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How BMC marshals make a killing

On Monday, a day before the Bombay High Court restrained clean-up marshals from slapping fines on citizens, Rane Ashish captured some glaring instances of their rampant misuse of authority

BMC's clean-up marshals chose an obscure spot in Goregaon, smack bang in the middle of the Western Express Highway stretch between Bandra and Dahisar. There isn't a single public toilet in the entire expanse, which is lined by the Aarey wilderness, so they are usually confident that a few motorists will make pit stops to answer nature's call. Here's what happens next.


Un-Notice-able: They put up a tattered signboard in an inconspicuous
corner, which says that those caught urinating in public are liable to pay
a fine of Rs 200. The trap set, they lay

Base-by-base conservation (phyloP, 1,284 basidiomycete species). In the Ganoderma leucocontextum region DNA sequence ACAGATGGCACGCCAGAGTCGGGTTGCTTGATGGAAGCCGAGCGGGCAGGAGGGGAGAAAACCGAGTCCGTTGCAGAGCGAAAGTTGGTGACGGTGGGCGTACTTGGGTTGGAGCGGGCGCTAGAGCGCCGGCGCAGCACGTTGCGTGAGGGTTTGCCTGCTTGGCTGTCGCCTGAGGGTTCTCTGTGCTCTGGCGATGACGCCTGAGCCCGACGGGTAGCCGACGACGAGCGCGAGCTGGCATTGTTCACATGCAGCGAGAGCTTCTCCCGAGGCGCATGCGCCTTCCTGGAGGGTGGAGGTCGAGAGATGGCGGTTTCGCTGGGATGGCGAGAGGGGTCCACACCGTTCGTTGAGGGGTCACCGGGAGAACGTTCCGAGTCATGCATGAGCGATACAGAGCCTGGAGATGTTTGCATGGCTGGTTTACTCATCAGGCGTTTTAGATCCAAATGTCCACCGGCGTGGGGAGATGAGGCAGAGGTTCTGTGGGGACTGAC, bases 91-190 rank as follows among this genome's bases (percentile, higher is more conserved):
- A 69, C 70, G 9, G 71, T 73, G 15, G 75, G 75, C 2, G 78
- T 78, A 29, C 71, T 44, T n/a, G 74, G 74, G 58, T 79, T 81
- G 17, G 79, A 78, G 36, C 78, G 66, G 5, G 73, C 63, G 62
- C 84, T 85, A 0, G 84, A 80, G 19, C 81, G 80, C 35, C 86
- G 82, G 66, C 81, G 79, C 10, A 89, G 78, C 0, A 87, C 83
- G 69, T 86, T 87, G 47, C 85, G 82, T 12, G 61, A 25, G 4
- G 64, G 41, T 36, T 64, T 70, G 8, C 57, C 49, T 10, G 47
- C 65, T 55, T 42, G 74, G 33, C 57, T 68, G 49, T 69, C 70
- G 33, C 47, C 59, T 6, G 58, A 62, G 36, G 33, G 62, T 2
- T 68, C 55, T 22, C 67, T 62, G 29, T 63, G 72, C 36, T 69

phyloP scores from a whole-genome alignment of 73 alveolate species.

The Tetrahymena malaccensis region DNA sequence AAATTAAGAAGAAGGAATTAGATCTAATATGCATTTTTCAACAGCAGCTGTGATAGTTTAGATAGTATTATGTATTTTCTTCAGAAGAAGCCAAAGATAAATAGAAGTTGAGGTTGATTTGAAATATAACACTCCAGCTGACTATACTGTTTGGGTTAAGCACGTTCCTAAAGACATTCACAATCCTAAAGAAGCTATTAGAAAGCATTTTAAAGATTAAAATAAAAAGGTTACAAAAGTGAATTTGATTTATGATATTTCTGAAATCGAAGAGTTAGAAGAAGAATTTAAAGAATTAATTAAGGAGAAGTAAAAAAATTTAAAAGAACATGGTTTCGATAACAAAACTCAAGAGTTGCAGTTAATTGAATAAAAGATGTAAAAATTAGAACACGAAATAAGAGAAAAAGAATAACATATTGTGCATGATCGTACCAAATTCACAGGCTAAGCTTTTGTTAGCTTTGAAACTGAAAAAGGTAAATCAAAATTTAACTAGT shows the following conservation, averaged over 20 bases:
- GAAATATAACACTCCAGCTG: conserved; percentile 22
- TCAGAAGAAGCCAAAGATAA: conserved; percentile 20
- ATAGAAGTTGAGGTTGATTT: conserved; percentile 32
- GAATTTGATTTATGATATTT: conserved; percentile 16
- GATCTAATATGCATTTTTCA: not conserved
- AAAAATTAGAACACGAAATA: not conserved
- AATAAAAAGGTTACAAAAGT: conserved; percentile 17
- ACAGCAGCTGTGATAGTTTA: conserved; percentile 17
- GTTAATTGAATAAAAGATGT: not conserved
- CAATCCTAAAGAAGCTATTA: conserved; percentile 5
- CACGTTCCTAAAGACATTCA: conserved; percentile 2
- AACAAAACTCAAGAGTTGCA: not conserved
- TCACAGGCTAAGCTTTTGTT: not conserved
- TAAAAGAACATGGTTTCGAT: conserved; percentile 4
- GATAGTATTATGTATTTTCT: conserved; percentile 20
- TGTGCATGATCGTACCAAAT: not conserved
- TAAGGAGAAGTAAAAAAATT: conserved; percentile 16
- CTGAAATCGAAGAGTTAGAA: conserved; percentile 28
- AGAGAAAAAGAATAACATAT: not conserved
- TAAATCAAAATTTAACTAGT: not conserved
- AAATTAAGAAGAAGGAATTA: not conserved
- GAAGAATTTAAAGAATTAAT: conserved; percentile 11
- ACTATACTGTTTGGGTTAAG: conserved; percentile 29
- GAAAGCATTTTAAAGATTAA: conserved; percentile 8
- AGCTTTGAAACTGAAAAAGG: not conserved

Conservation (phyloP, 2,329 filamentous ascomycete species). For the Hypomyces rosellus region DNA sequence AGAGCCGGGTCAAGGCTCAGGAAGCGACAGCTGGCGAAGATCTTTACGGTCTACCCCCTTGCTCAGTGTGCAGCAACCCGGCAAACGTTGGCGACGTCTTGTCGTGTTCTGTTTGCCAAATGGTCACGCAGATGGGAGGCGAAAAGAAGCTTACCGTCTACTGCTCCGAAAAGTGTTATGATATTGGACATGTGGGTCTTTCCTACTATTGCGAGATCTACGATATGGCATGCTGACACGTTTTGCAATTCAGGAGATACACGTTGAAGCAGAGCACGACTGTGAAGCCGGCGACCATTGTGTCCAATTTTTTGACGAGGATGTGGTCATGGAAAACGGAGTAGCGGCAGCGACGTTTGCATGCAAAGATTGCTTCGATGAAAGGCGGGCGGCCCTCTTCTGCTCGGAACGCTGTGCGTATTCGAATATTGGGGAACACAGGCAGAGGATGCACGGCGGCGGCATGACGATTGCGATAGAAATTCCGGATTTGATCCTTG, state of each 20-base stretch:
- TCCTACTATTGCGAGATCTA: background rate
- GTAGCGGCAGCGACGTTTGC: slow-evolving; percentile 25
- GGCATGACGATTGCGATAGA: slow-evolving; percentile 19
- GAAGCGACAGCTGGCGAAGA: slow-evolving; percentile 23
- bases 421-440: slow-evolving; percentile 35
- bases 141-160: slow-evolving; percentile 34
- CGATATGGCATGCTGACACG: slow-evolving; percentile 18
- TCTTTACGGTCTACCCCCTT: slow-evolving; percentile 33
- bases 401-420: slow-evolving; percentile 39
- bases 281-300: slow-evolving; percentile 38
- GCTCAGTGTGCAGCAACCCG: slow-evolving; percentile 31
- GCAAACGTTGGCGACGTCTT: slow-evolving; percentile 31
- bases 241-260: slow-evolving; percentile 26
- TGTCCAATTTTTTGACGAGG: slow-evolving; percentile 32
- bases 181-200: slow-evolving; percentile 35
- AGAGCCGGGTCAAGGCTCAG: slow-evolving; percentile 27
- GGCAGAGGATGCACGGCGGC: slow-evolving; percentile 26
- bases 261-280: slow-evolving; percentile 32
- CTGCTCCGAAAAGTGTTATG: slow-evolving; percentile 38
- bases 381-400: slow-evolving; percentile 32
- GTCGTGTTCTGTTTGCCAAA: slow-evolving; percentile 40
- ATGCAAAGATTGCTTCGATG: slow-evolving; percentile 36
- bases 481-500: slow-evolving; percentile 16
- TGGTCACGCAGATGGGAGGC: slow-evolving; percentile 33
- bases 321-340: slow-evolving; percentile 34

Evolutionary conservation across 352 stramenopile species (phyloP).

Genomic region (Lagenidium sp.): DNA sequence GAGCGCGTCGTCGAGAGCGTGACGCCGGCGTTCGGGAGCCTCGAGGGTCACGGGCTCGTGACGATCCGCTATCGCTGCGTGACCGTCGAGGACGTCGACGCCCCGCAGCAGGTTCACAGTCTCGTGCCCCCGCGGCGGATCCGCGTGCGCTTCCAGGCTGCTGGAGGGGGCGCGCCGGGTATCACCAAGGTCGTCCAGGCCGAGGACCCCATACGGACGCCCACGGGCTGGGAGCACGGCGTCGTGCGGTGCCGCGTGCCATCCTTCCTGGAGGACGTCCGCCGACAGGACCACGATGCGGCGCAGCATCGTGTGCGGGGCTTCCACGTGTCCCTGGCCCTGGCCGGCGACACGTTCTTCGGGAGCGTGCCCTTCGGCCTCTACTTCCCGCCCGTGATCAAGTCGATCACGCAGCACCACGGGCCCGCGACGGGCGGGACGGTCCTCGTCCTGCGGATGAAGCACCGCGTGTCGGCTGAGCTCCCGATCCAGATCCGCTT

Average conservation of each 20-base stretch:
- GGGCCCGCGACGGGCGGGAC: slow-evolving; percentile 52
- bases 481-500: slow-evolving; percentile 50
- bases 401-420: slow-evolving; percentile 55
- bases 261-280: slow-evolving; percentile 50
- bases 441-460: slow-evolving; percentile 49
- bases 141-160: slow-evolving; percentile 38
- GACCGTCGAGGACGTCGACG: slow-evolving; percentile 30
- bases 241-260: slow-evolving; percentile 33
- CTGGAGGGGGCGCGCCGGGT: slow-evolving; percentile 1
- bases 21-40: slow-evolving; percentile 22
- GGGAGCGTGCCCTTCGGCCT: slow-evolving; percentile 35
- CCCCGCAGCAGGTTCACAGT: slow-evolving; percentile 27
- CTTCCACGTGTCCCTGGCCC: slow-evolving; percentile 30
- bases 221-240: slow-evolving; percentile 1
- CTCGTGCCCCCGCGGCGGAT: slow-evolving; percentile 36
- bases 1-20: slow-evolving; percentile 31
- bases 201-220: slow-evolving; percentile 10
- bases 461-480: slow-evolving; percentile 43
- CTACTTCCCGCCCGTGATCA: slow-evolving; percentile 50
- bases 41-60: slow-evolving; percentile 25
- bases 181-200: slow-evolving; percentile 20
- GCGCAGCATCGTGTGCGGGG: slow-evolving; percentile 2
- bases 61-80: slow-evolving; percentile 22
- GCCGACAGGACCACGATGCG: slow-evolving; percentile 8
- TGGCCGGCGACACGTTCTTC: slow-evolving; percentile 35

in ambush in the thickets nearby,
hoping that motorists desperate to relieve themselves won't notice the
signboard.



Moving in for the Kill: Soon enough, a motorist draws up, frantic to
urinate. The fly in its web, the marshals close in, even as the hapless
motorist isn't quite finished. The clean-up marshals cite the warning on
the tattered signboard, and ask for cash.



Pay-off: Hushed negotiations follow, and soon the two parties part ways,
one richer at the other's expense. A clean-up marshal makes quite a
killing this way, 'earning' at least Rs 1,000 every day from several of his
victims.

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